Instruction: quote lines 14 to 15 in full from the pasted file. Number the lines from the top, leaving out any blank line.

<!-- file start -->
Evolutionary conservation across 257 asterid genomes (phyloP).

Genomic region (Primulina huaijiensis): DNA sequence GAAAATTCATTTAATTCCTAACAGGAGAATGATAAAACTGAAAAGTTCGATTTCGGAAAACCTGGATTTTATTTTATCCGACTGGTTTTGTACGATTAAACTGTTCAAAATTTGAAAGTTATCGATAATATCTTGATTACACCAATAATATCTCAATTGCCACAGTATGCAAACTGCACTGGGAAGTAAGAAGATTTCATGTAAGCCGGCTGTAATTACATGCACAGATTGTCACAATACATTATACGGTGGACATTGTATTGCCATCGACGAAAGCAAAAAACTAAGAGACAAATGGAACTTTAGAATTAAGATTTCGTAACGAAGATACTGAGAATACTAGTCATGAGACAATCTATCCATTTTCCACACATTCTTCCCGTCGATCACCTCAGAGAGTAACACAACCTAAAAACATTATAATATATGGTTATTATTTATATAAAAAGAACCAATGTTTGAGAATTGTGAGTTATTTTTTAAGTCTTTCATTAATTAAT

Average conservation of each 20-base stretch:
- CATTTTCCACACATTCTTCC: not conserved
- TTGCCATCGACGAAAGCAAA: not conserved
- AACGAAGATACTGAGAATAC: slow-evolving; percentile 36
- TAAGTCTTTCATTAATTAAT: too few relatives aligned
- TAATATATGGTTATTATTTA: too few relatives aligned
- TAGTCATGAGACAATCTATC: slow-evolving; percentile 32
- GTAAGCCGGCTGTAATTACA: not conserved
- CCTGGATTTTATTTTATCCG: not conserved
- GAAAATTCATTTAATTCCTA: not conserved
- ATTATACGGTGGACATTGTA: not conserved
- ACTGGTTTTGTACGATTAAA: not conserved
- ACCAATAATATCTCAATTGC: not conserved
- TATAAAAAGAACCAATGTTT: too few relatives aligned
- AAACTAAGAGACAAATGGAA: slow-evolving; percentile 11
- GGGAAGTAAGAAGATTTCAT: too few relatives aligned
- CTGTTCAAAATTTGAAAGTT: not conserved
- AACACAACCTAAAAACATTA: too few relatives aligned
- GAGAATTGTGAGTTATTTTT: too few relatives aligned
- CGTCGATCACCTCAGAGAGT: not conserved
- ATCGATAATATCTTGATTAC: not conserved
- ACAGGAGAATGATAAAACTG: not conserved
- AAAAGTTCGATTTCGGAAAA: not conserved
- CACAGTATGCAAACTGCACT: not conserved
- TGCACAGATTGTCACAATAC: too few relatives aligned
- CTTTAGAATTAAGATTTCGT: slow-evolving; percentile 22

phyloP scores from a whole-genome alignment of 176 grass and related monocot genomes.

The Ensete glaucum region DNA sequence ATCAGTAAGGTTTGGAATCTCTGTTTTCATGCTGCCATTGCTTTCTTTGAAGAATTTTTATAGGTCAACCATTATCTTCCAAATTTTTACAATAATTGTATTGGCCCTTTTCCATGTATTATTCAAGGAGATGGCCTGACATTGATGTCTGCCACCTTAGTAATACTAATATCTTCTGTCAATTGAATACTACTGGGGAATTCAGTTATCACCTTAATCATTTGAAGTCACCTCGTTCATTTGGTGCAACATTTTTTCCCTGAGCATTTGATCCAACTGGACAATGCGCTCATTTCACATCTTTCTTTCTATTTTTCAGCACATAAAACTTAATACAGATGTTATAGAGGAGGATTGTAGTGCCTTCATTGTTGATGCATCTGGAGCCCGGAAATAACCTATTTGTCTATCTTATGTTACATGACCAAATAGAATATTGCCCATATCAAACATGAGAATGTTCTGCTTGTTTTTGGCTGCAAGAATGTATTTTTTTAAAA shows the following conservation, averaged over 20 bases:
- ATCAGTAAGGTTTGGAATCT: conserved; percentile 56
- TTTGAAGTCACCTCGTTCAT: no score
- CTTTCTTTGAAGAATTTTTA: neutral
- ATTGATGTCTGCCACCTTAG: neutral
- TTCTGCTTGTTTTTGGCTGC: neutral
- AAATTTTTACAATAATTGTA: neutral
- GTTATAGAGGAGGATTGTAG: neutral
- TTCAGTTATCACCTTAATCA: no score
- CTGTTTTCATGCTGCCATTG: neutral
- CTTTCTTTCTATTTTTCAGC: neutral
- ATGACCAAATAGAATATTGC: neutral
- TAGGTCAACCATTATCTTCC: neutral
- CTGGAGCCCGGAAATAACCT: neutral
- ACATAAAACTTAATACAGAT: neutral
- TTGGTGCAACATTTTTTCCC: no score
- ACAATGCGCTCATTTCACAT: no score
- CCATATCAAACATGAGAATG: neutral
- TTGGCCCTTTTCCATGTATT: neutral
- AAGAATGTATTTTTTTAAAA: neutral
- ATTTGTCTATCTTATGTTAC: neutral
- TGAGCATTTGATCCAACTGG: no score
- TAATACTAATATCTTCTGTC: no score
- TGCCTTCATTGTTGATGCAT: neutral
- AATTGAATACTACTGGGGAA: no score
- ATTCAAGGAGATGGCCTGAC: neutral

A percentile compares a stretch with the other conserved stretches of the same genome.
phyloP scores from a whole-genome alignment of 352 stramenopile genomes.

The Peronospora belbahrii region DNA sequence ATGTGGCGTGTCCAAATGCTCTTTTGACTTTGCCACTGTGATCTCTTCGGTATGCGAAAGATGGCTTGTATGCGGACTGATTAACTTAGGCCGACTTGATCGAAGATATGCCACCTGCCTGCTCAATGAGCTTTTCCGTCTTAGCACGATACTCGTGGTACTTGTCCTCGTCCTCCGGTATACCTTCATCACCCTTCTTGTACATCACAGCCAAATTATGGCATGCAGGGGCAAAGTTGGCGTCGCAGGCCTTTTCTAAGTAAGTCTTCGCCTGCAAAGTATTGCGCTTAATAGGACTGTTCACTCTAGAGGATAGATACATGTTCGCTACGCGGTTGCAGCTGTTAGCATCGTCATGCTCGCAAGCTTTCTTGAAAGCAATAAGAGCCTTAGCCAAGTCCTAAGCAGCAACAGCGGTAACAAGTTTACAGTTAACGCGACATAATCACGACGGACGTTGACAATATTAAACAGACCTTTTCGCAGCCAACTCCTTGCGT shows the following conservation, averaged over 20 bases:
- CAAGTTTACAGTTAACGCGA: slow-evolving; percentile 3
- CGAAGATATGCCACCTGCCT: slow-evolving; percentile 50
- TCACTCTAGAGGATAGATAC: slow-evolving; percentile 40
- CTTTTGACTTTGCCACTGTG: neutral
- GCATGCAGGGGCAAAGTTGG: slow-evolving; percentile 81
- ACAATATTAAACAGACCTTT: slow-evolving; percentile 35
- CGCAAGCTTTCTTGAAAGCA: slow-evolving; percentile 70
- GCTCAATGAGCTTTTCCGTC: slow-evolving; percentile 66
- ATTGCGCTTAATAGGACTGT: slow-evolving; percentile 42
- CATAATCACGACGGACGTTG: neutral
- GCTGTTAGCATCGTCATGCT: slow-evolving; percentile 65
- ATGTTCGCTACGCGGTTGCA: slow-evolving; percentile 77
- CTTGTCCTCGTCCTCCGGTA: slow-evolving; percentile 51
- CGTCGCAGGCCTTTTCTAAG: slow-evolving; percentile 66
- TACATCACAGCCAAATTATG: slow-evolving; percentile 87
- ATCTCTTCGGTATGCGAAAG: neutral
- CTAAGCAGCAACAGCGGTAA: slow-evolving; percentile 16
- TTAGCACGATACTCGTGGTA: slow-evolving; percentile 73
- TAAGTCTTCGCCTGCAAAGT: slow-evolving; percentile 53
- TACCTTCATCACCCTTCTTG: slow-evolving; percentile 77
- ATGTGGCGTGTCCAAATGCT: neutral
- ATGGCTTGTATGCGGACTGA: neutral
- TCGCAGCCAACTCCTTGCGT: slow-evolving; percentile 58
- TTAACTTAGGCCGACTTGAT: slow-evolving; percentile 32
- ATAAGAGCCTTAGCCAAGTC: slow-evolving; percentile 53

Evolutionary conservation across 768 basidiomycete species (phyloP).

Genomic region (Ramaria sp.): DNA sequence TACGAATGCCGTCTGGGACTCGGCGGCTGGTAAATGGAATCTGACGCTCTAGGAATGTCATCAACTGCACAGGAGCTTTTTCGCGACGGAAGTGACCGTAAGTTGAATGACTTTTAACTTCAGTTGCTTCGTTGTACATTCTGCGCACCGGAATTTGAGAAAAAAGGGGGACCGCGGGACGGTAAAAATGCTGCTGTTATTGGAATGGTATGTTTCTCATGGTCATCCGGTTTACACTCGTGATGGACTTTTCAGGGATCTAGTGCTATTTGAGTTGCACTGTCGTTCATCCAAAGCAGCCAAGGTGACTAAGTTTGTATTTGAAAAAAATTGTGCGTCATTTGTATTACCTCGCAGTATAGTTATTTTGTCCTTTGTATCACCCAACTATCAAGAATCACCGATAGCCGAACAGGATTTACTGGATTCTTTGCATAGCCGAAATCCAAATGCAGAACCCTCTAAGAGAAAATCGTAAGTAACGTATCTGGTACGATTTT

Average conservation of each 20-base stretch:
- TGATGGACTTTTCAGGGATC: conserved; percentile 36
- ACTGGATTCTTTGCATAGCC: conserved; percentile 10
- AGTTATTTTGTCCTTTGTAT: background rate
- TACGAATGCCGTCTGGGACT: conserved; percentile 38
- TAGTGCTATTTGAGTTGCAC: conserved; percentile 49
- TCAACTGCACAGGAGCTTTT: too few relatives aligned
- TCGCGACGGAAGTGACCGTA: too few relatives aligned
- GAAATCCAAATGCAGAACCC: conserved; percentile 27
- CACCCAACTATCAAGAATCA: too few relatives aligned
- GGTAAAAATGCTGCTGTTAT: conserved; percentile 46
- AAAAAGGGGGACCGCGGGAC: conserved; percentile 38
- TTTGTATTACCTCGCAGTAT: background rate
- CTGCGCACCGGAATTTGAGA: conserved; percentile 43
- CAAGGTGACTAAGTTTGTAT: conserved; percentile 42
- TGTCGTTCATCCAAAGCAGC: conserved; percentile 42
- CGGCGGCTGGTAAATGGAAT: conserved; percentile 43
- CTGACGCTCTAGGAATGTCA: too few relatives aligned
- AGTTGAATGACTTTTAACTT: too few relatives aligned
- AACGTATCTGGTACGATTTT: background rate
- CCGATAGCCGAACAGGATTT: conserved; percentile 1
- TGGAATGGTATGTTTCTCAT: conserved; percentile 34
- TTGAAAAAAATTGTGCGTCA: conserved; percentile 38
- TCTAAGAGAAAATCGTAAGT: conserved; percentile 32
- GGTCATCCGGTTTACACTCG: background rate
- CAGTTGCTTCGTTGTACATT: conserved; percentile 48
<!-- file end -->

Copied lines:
- ACTGGTTTTGTACGATTAAA: not conserved
- ACCAATAATATCTCAATTGC: not conserved